Monday, May 31, 2010

The Marmara Incident - Preliminary Notes

Everyone involved in this blog probably had the same initial reaction of disbelief, shock and sadness when they heard about the deaths (so far, 9 confirmed) that resulted from Monday morning's IDF raid on the Marmara. Now that more information has become available, however, this incident has become somewhat less unfathomable to me.

It is now clear that the IDF troops who boarded the Marmara encountered very violent and determined resistance that caught them completely off-guard. News reports indicate that they were not armed with lethal rifles (only paint ball rifles??) and that they carried hand guns as a last resort. Looking at the way in which they boarded the ship, it's almost certain that the boarding commandos did not expect to use their weapons and did not expect to engage in truly violent confrontations. As a result, as they touched down on the deck of the ship, they were overpowered and separated from each other. The most definitive video clip, shown only by Israeli media so far, to my knowledge, shows soldiers being bludgeoned and one of them being tossed over the deck. On Ynet, that video clip provided by the IDF spokesperson is followed up with testimony from a soldier with a broken arm who recounts how he and his comrades landed on deck the Marmara with their paint ball rifles strapped on their backs, not in their hands, and how the activists started beating them to a pulp with metal clubs. The soldier goes on to describe how his paint ball rifle was destroyed, and how he tried to reach for his handgun but found out that his arm was broken. Throughout this, he saw other soldiers down on the ground, still receiving beatings. The Ynet-supplied video stops there. I have yet to see video evidence that shows what happened next, but my assumption is that a few soldiers opened fire at that point.

Comments by ministers and senior officers to the Israeli press reveal that they had no idea that this scenario - definitely the worst case scenario - was more than a remote possibility. Previous incidents of this sort were resolved with minimal violence, resulting either in the granting of passage to the Gaza Strip in one case or in vessels being towed to Israel.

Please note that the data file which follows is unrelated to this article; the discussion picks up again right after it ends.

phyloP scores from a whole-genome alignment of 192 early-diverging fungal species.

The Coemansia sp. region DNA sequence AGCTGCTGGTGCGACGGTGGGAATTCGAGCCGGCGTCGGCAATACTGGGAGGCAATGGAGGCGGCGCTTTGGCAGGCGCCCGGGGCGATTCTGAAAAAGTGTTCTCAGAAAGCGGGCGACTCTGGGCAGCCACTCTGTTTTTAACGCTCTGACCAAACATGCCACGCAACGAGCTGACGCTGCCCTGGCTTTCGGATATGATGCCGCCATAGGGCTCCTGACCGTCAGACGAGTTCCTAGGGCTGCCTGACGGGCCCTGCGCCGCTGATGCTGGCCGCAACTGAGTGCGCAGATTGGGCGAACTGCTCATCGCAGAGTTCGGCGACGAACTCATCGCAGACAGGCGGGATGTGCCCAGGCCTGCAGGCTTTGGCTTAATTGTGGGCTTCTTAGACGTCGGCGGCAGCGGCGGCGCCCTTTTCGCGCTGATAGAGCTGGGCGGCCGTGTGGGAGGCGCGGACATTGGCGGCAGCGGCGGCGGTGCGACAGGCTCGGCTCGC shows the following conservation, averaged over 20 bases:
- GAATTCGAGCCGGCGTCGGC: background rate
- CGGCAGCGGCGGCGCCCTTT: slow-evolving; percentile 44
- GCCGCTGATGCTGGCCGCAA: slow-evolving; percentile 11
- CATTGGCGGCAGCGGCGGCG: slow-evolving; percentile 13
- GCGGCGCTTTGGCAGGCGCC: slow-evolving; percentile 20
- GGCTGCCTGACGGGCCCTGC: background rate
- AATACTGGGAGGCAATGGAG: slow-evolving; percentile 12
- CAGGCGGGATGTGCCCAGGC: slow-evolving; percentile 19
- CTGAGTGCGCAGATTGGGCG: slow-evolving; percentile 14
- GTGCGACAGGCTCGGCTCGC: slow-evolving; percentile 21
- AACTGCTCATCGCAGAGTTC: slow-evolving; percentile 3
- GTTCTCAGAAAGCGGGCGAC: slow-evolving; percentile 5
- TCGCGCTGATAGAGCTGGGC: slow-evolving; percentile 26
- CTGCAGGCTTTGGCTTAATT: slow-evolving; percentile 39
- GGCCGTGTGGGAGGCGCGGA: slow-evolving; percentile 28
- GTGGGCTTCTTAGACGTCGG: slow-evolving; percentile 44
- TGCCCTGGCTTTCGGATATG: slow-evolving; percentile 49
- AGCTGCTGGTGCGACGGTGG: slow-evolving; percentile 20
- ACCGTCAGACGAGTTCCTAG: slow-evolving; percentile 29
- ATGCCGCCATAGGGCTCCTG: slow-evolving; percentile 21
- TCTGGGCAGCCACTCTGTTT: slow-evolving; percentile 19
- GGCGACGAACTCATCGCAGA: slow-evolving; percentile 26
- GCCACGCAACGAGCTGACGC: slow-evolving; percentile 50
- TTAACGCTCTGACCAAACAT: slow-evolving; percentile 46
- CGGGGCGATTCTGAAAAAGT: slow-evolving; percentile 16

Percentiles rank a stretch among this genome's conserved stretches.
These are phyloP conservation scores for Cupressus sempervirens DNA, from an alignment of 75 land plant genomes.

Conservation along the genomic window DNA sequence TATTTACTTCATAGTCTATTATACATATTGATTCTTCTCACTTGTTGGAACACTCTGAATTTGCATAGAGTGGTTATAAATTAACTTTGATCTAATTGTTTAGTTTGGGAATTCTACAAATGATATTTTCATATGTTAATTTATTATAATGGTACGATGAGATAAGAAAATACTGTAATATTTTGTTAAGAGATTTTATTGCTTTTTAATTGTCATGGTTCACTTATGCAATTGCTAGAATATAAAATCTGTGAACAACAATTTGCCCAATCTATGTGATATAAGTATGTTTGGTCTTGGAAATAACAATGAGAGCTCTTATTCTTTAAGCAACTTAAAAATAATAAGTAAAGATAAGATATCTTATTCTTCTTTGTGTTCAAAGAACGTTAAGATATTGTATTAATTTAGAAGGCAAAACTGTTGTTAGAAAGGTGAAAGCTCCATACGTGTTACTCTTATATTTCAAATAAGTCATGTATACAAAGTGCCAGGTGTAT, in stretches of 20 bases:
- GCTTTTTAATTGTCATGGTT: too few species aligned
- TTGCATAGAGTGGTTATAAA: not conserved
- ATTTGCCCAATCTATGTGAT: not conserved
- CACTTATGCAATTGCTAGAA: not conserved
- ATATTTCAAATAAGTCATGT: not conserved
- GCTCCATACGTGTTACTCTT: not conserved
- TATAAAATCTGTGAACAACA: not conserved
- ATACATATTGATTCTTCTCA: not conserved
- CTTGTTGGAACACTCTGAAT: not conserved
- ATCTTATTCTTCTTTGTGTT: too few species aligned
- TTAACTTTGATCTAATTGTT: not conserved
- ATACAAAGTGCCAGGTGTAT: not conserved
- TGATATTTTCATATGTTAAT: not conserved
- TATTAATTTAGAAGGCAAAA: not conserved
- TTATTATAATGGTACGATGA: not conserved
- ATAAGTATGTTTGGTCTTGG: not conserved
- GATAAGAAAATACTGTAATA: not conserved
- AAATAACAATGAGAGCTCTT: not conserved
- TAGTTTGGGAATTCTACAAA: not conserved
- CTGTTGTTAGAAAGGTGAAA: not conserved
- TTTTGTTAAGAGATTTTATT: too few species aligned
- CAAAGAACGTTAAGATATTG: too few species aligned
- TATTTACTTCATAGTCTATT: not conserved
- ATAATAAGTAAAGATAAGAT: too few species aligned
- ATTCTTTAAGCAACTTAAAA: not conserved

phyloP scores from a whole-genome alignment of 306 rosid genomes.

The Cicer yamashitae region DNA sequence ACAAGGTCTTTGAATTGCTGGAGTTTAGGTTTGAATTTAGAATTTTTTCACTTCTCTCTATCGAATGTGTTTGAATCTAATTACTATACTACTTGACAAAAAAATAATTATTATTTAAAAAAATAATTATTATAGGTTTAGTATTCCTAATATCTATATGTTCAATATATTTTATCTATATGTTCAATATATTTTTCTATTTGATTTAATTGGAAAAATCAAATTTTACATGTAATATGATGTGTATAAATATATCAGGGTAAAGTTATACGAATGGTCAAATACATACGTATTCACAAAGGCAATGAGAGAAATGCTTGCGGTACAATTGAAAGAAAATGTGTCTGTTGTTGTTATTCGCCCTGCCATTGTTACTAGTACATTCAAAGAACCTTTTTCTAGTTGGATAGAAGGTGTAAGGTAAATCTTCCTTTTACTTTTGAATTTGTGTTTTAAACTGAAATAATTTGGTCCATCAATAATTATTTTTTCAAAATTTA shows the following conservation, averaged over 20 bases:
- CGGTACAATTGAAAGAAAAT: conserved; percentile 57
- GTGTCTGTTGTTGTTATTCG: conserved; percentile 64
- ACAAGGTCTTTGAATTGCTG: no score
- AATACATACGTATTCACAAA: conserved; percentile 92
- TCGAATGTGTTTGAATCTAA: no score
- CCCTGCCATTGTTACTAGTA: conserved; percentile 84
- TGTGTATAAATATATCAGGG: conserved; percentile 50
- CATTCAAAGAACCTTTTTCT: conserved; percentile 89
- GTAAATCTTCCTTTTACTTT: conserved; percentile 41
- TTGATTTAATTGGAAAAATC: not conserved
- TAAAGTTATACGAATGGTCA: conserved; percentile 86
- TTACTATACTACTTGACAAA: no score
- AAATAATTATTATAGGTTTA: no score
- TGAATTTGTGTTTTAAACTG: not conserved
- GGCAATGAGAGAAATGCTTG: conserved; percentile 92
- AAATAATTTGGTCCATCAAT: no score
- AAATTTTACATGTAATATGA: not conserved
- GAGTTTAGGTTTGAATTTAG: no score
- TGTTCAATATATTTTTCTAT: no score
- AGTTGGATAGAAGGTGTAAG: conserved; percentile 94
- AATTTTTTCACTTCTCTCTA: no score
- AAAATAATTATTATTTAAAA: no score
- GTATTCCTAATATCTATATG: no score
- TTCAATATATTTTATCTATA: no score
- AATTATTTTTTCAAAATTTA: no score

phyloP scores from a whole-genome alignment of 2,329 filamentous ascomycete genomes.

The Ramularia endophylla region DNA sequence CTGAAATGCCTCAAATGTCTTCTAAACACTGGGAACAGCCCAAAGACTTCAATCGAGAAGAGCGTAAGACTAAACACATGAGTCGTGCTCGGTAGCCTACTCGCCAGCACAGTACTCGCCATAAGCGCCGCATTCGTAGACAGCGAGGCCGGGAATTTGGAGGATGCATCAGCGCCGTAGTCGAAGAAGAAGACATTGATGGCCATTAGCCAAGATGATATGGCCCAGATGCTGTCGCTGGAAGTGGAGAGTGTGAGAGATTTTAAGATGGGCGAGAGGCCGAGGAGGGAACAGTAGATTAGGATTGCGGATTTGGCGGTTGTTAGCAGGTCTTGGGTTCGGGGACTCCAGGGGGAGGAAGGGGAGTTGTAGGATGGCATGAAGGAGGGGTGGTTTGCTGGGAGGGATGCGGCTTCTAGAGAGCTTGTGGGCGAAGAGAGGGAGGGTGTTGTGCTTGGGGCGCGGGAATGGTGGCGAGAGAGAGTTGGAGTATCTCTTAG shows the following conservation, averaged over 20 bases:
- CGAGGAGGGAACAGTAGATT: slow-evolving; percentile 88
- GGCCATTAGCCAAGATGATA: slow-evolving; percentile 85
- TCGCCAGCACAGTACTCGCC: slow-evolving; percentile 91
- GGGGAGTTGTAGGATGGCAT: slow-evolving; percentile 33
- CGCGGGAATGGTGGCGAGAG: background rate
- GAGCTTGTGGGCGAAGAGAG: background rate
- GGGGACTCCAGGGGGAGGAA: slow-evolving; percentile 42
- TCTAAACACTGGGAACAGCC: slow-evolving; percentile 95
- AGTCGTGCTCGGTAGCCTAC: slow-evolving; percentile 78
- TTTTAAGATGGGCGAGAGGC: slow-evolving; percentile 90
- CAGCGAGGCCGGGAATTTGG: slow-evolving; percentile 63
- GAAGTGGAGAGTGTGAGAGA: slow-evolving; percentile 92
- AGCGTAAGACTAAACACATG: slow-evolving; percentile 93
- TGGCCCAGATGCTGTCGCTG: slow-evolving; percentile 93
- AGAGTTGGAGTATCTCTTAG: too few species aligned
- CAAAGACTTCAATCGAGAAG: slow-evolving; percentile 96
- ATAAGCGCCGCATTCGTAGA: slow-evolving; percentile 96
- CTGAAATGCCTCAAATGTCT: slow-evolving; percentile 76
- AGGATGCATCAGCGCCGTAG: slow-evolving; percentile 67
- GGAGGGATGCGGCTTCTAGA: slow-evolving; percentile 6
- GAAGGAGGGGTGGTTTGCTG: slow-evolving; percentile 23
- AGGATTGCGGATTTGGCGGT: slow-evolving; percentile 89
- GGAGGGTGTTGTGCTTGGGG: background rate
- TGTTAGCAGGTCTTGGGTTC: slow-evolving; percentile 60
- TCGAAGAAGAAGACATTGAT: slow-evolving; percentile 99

Clearly, there was an intelligence failure in this particular case. The decision to use naval commandos also seems quite ludicrous in hindsight. This was a policing operation on the high seas that should have been handled by units with crowd control experience.

Some readers of this post may disagree with the blockade of the Gaza Strip and with the rationale behind the boarding, but I am quite convinced that few will dispute that it seems highly likely, based on the evidence we've seen so far, that the IDF soldiers involved in the raid resorted to lethal force as a last-resort measure and in self-defence. Whether they should have been sent on this kind of a mission is the bigger question.

Note: The IDF video footage is now available on the BBC News website.

The IDF spokesperson's YouTube channel now has a clip up from the naval commandos' radio communications in which a soldier reports hearing live fire from the activists "down below".


Amos said...

Earlier today I saw the front page of Today's Zaman English edition here in Berkeley (this paper and several other English-language editions of newspapers such as Ha'aretz, Gulf News, and others are displayed in front of the entrance to the undergraduate library). Every item on it was somehow related to the "Israeli massacre." Just now, I found the following incredible article on the paper's web site:

Similarities between PKK, Israel attacks raise suspicions
The common characteristics of an assault carried out by the outlawed Kurdistan Workers’ Party (PKK) and an Israeli attack on a humanitarian aid convoy in international waters have raised suspicions over whether the two incidents are related.

Amos said...

You can see near the end of the clip that one of the last men to rappel onto the ship manages to aim a gun (maybe only a paintball rifle) at the attackers, but it's not clear.